The GLANSIS Map Explorer: A hub for habitat suitability maps

Tool helps scientists study the habitat and food sources an introduced species prefers and predict where a species might spread based on these environmental factors.

A view of Lake Superior shoreline that includes a sandy beach, a waterfall and the cliffs of Pictured Rocks in the background.
Dozens of nonnative species from around the globe have made their way to the Great Lakes in the past two centuries. They can cause problems for the environment and the economy. Photo: Michigan Sea Grant


The Great Lakes region is home to an impressively diverse assortment of habitats, ranging from the sandy shores of Lake Erie to the rocky cliffs of Lake Superior. This complex landscape is instrumental in supporting the abundance of biological diversity for which the Great lakes are famous. Unfortunately, this also means that organisms that are not native to the Great Lakes can often make a home there too. 

The introduction of nonnative species to the Great Lakes is often aided by human activity, such as international shipping or the pet trade. Thus, dozens of species from around the globe have made their way to the Great Lakes in the past two centuries, where some of them cause numerous problems for the environment and the economy. 

What can be done?

There are several methods to help prevent the introduction and establishment of these nonindigenous species, including laws that regulate their trade and transport, management efforts to protect native species and remove nonnative ones, and programs to encourage the utilization and consumption of nonnative species. These methods are most effective when researchers know where a particular nonnative species is in the Great Lakes, or where it might be able to thrive.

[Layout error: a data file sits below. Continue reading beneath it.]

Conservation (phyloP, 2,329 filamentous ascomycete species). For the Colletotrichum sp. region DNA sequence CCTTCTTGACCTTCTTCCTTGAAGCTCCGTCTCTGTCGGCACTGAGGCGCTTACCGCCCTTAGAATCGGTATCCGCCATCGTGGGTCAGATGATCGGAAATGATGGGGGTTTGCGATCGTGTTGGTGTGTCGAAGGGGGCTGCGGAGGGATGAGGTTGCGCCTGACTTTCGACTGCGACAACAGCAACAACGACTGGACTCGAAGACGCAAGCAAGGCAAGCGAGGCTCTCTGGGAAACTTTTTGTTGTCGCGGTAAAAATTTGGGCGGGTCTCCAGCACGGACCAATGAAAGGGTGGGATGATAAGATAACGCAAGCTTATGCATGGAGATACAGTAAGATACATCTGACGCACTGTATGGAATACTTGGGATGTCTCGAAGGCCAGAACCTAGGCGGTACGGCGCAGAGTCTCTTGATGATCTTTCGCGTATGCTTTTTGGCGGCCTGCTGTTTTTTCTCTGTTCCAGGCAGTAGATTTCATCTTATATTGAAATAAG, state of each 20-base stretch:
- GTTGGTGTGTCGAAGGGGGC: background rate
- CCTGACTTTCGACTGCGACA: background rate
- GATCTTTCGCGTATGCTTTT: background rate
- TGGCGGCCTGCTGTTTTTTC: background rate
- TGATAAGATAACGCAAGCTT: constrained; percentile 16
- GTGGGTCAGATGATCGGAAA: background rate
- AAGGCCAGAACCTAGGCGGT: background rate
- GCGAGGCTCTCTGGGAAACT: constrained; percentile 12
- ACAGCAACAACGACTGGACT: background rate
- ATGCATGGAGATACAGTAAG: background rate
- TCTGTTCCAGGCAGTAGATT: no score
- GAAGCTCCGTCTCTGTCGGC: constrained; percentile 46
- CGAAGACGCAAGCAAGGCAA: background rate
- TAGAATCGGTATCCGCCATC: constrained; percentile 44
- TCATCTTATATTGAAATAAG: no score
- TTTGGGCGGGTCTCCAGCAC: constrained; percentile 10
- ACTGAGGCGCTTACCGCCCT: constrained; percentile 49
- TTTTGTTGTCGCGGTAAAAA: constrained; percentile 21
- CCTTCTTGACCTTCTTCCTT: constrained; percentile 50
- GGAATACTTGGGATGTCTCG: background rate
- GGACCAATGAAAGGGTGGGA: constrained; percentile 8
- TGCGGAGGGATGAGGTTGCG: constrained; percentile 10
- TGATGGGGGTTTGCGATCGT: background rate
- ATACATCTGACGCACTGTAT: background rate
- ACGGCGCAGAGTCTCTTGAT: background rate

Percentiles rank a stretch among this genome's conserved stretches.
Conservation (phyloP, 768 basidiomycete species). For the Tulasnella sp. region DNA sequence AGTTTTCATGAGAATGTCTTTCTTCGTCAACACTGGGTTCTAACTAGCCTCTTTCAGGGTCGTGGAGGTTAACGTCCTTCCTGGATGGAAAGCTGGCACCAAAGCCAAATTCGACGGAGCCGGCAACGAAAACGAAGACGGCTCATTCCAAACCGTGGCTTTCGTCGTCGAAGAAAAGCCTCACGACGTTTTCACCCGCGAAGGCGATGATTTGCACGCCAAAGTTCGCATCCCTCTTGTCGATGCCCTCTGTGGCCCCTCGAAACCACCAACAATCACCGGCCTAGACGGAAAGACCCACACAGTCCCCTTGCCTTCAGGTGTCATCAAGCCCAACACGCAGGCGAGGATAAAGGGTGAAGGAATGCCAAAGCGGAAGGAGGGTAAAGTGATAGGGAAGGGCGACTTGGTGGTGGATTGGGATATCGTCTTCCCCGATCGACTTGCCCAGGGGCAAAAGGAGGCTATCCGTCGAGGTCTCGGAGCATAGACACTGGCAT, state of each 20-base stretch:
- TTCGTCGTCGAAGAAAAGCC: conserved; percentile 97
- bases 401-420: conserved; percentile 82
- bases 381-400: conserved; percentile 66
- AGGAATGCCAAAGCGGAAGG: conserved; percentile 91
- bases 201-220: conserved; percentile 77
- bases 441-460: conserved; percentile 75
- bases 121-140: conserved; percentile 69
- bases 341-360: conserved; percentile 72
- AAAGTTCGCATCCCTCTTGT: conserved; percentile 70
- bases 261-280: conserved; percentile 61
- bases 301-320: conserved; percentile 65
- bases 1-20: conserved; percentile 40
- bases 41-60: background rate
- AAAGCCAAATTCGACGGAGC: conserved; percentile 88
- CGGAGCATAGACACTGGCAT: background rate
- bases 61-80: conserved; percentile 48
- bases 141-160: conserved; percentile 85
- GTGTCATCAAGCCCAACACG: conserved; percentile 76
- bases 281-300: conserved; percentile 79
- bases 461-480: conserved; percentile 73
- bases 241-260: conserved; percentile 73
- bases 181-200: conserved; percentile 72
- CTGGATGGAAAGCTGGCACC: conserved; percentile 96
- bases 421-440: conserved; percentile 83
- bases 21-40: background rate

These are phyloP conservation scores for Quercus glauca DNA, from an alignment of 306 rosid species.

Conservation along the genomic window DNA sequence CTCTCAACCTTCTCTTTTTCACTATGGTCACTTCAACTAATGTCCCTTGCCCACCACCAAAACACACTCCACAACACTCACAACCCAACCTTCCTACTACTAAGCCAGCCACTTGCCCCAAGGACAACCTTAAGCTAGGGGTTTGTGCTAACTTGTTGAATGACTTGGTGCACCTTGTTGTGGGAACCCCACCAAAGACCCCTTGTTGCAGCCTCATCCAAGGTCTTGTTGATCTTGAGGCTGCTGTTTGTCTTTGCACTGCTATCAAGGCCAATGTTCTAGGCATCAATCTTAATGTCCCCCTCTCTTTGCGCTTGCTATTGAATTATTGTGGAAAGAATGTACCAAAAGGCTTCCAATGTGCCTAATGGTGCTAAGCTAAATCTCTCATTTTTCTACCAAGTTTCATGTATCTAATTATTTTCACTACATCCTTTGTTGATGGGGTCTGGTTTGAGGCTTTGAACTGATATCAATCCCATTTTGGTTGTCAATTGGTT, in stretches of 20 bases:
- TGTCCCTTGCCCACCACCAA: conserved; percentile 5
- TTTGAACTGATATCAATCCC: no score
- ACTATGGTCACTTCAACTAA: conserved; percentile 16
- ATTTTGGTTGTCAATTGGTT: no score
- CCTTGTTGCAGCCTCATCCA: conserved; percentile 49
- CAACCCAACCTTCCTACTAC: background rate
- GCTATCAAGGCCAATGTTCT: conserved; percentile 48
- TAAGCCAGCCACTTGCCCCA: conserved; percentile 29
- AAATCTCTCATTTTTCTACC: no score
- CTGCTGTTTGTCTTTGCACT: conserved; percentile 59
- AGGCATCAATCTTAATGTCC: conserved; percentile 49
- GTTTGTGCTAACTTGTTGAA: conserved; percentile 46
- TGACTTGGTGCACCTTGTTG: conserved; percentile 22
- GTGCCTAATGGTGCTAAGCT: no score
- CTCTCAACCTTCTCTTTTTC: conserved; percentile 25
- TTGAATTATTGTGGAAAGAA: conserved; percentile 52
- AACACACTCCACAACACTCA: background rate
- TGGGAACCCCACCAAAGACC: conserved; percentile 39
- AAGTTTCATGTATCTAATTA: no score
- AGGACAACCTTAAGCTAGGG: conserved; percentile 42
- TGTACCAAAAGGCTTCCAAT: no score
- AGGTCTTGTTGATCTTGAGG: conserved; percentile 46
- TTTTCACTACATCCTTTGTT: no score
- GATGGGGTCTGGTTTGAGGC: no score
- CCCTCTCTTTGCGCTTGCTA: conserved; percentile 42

One way to do this is by studying the habitat and food sources an introduced species prefers, and predicting where it might spread based on these environmental factors. Researchers use this data to develop habitat suitability models for introduced species, which are often visualized as a map – making it easy to identify where a nonnative species might currently live and to make inferences about where it might spread next. This information is valuable to environmental managers, who can tailor their detection and monitoring efforts to areas where a non-native species is most likely to live. 

Map Explorer

map explorer image
The Map Explorer is accessible from the GLANSIS home page and has numerous functions useful for visualizing nonindigenous species data.

The models and maps used to inform these management decisions are often scattered across numerous scientific publications and websites, and can be hard to locate. To address this need, the National Oceanic and Atmospheric Administration's (NOAA) Great Lakes Aquatic Nonindigenous Species Information System (GLANSIS) developed the Map Explorer interface to house regional habitat suitability maps and provide access to spatially referenced data points of where nonindigenous species have been found in the Great Lakes watershed.